GoFundMe recently terminated a campaign raising money for William “Roddie” Bryan, one of the men convicted last month of murdering Ahmaud Arbery, after it said the fundraising campaign violated the company’s term that prohibits collecting funds for the legal defense of a violent crime.
The for-profit crowdfunding platform told the Savannah Morning News that they had shut down the latest fundraiser created for Bryan — three were made in total — with the most recent set at $300,000, although it had only received $700 in donations by the time it was closed.
Bryan’s fiancée Amy Elrod reportedly created the campaign, citing that the convicted man was facing financial issues and could not pay his defense fees. The campaign’s description stated, “Roddie had no weapon that day, only his cell phone, to which no one would have known what happened that day without it.”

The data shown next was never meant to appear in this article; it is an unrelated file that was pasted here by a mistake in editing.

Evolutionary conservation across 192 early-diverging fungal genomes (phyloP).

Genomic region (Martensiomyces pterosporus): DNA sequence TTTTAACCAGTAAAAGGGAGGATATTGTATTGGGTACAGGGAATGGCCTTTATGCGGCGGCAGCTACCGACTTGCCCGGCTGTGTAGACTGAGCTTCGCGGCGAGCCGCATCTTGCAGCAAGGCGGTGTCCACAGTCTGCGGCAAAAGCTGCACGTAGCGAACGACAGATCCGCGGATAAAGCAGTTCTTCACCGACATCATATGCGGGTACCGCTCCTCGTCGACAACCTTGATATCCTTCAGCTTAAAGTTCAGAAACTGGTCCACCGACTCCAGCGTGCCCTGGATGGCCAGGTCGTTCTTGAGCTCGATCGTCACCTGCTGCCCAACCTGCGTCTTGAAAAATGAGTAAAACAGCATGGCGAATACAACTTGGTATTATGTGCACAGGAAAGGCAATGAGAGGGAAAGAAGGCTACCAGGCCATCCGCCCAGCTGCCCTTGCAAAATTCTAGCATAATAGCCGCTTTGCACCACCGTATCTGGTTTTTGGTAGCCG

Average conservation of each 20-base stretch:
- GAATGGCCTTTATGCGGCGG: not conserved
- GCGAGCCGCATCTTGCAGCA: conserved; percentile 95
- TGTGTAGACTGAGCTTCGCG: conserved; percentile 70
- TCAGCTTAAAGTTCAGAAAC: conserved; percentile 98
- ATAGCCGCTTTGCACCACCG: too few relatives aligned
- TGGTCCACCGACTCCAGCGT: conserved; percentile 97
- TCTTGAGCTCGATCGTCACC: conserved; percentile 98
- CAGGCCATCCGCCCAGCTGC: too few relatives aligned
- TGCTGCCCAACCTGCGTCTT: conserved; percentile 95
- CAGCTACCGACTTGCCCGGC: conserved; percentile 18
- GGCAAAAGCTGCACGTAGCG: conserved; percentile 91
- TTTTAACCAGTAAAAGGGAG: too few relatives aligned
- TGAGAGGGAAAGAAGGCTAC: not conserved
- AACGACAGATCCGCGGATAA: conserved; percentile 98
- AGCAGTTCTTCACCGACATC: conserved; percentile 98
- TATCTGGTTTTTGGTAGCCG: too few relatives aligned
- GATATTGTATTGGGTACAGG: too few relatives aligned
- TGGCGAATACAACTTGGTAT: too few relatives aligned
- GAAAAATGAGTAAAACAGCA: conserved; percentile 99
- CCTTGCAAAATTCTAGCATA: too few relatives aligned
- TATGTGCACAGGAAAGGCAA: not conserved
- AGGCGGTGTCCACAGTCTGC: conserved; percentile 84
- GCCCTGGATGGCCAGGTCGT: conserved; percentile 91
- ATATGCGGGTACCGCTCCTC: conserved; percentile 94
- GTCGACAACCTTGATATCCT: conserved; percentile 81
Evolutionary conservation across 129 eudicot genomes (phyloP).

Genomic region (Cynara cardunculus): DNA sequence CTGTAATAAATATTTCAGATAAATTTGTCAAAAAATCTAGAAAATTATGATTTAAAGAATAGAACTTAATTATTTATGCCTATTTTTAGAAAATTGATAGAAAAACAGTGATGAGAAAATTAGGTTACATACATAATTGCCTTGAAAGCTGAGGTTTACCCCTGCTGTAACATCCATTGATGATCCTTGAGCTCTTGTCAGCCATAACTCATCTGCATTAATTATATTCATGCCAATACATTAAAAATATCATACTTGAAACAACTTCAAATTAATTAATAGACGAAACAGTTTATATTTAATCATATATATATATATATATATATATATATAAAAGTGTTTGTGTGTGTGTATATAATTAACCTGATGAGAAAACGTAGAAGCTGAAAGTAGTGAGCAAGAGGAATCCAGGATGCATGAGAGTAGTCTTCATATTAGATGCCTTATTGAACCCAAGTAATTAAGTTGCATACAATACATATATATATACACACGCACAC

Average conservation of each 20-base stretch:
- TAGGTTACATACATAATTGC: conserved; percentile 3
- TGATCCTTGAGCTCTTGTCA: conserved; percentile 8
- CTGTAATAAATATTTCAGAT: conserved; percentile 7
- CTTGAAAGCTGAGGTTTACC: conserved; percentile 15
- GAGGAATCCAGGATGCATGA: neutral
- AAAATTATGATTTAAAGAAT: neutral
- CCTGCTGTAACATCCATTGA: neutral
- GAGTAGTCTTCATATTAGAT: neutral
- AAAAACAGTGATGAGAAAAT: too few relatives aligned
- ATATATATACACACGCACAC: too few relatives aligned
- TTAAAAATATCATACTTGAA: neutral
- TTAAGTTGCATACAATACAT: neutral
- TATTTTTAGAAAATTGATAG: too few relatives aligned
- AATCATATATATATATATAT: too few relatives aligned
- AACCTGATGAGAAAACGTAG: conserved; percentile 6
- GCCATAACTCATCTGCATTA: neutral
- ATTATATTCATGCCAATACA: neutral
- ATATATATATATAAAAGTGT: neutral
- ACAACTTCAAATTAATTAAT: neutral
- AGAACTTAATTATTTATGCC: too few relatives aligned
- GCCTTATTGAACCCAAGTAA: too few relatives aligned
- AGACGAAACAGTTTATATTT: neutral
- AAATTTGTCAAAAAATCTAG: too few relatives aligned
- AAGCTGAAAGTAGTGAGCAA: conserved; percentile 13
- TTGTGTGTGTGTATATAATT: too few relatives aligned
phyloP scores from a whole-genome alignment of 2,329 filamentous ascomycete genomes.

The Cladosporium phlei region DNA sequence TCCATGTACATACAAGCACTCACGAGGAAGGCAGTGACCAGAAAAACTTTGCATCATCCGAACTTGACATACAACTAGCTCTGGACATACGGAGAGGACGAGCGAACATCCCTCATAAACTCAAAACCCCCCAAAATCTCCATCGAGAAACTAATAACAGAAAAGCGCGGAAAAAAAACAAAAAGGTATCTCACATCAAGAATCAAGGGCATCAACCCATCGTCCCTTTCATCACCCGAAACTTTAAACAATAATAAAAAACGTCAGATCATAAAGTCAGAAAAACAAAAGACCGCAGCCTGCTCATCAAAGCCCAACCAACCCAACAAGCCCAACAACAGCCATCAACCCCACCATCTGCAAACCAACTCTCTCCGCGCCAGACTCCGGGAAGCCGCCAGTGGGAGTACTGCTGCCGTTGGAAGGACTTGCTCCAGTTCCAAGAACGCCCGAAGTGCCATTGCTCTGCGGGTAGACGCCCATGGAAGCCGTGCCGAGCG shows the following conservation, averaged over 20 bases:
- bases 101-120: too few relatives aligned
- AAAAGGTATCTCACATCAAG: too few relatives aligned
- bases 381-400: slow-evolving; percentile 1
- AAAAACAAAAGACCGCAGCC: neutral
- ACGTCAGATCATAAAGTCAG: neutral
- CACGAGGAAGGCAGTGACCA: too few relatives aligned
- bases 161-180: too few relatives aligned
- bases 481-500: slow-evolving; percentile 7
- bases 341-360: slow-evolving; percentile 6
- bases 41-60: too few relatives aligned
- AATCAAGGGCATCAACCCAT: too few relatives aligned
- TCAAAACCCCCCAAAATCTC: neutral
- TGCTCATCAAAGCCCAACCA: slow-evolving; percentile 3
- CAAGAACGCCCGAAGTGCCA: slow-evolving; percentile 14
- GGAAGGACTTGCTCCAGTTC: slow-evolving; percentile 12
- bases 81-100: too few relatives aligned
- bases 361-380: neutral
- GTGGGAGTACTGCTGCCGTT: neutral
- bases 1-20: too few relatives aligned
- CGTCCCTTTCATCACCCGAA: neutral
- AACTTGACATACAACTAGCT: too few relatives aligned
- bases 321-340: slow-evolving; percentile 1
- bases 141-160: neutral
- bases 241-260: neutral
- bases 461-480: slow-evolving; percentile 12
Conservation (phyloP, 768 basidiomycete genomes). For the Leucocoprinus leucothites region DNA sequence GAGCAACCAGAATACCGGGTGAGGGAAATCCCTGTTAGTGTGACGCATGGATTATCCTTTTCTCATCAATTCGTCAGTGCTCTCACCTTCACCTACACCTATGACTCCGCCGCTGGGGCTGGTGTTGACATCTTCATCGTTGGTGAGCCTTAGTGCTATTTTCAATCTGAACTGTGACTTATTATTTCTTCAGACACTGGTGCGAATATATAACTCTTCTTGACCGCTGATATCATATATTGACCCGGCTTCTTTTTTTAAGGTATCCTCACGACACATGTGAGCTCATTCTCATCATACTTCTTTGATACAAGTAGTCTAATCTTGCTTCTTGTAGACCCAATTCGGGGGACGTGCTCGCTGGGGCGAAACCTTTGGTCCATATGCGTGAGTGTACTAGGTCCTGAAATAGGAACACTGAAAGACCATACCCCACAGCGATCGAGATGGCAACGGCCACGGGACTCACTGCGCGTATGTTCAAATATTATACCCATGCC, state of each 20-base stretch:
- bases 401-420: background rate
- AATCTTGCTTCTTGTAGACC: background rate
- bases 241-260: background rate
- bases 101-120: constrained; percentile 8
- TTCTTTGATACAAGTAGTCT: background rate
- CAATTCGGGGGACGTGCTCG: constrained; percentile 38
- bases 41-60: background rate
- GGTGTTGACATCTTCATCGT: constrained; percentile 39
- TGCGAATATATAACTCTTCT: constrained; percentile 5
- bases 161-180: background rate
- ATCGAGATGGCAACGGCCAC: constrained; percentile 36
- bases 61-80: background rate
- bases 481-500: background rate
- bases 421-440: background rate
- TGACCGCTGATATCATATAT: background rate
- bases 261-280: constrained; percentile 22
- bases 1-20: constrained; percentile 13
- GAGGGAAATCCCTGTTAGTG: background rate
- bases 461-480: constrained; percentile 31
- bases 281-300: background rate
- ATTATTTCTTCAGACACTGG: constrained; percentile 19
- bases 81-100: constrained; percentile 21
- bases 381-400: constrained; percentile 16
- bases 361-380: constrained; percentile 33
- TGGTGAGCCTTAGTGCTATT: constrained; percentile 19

It added, “He also turned it over to the police on the scene and cooperated fully throughout the investigation. Please help anyway you can to #FreeRoddie #IStandWithRoddie.”
According to GoFundMe’s terms, updated last September, users may not utilize the platform to raise funds for “the legal defense of alleged crimes associated with hate, violence, harassment, bullying, discrimination, terrorism, or intolerance of any kind relating to race, ethnicity, national origin.”
Before its removal, Bryan’s lawyer, Kevin Gough, had also shared the link on his Facebook account, although he noted the money was not for him. Gough later blasted the organization for removing the account.
“Shame on GoFundMe for canceling Roddie’s fundraiser for his appeal,” Gough wrote on Facebook. “Friends and family of Roddie Bryan have set up a new account online, at Spotfund, to fund what are likely to be considerable legal costs associated with his appeal. The money is NOT for me. Not a penny. Please be generous.”
Bryan and father-son duo Gregory McMichael and Travis McMichael were found guilty of murder. They chased and later shot and killed Arbery in February 2020 while he was jogging in their subdivision near the coastal Georgia town Brunswick.
All three men were charged with one count of malice murder, four counts of felony murder, two counts of aggravated assault, one count of false imprisonment, and one count of criminal attempt to commit a felony. All parties are expected to appeal the verdicts.
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